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What is Hirschsprung’s disease?

Hirschsprung’s disease is a rare congenital condition (present at birth) that causes blockages of the bowel.

Usually, the bowel squeezes and relaxes to push poo along and out of the bottom. In Hirschsprung’s disease, the bowel is not able to relax which means poo cannot pass, causing a blockage.

The reason the bowel does not relax is because certain nerve cells – called ganglion cells – are missing from the lower part of the bowel.

Hirschsprung’s disease is treated with surgery.

About 1 in every 5,000 babies born in the UK are diagnosed with Hirschsprung’s disease.

Boys are 4 times more likely to have Hirschsprung’s disease than girls.

Signs of Hirschprung’s disease

Signs of the condition include:

  • not passing meconium in the first 48hrs – meconium is the dark tar-like poo usually passed by babies soon after birth
  • vomiting green bile
  • a swollen tummy
  • in older children, severe constipation


Hirschprung’s disease is when the nerve cells (gangolion cells) are missing. These cells cause the bowel to relax and contract to push poo along and out the bottom. When they are not present the bowel becomes blocked.

Hirschsprung’s disease usually affects only the rectum and sigmoid colon (large bowel).

Sometimes it can affect longer sections of colon. It is rare for it to affect the small bowel.

The cause of Hirschprung’s disease is not known. The condition is not caused by anything the parents have done, or not done, during pregnancy.

It is associated with genetic mutations and it can sometimes run in families.

Most children with Hirschsprung’s disease do not have any other medical conditions and have no family history of the condition.

If your baby has Hirshsprung’s disease you are more likely to have another child with the condition. Our clinical genetics team can give more information about this.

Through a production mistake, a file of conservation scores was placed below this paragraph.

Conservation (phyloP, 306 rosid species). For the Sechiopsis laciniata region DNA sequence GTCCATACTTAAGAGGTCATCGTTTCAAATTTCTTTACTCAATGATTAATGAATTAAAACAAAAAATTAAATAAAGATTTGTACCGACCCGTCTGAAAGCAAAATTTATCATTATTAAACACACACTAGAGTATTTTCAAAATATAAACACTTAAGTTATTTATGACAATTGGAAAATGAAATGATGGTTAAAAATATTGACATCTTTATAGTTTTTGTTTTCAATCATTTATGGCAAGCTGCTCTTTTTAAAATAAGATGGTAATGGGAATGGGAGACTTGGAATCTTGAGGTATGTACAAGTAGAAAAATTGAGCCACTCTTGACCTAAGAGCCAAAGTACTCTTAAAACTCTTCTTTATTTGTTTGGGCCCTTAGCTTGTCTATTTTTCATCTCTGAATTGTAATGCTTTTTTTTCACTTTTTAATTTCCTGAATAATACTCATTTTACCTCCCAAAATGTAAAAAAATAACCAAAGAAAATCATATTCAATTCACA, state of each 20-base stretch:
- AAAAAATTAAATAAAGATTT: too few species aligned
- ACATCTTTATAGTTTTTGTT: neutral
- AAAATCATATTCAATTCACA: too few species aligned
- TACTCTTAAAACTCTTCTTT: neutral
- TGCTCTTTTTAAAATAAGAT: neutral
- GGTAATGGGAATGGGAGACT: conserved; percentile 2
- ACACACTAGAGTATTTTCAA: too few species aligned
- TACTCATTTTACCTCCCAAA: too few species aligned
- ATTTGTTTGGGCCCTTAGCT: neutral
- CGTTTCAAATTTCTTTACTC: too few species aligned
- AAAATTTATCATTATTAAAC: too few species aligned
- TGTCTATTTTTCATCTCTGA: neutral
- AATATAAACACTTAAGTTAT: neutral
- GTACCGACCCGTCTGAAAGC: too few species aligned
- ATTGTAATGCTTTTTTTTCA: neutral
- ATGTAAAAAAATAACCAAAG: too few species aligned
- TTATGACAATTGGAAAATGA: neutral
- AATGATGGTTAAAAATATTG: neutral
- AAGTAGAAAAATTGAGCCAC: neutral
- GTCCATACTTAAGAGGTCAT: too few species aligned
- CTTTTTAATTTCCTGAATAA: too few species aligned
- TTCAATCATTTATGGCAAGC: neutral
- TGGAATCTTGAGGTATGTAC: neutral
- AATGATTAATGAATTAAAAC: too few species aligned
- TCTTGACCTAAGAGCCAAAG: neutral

The condition is sometimes associated with other genetic conditions such as Down’s syndrome.

Further information about Down’s syndrome

What is Down’s syndrome?

Down’s Syndrome Association: Homepage

Down’s Syndrome Association: For New Parents


Rectal biopsy

Hirschsprung’s disease is diagnosed by looking at a tissue sample under a microscope to see if the nerve cells (ganglion cells) are present or missing.

In babies, a tiny piece of tissue is taken from the rectum using a suction device called a biopsy gun which is inserted into the bottom.

Performing a rectal biopsy with a biopsy gun in a newborn baby is a painless procedure and does not require an anaesthetic.

In older children, the biopsy is performed in the operating theatre under a general anaesthetic.

Contrast enema

A contrast enema is a thick liquid that shows up on X-ray.

The liquid is inserted into your baby’s bottom and means the lower digestive system can be seen on X-ray.


All children with Hirschsprung’s disease will need surgery.

While they wait for surgery, they may need:

  • rectal washouts: A thin tube is inserted into your baby’s bottom and warm saltwater is used to wash out trapped poo. This is usually done 1- 2 times a day. Parents can learn how to do this at home
  • a temporary stoma: If the child is older or if rectal washouts do not remove enough poo, a temporary stoma can be formed. A stoma is where the intestine is brought to the surface of the tummy and poo collects in a pouch. The stoma is removed after surgery


Babies cared for at Manchester Centre for Neonatal Surgery (MCNS) are offered a ‘pull through’ operation within their first few months of life.

During the operation, the majority of the bowel affected by Hirschsprung’s disease is removed and healthy bowel is brought down to the anus where the bowel is then joined back together.



Children with Hirschsprung’s disease are at risk of enterocolitis.

It is a serious condition that can develop very quickly and can sometimes be life threatening.

The signs of enterocolitis are:

  • a swollen tummy
  • explosive and smelly poo (sometimes with blood)
  • a high temperature

If your baby has these signs they should be taken to hospital urgently.


After a ‘pull through’ operation, children are at risk of:

  • constipation
  • incontinence of poo

There are medical treatments available for these problems if they arise and occasionally further operations are needed to help with them.

All children will have regular follow up appointments in our specialist clinics.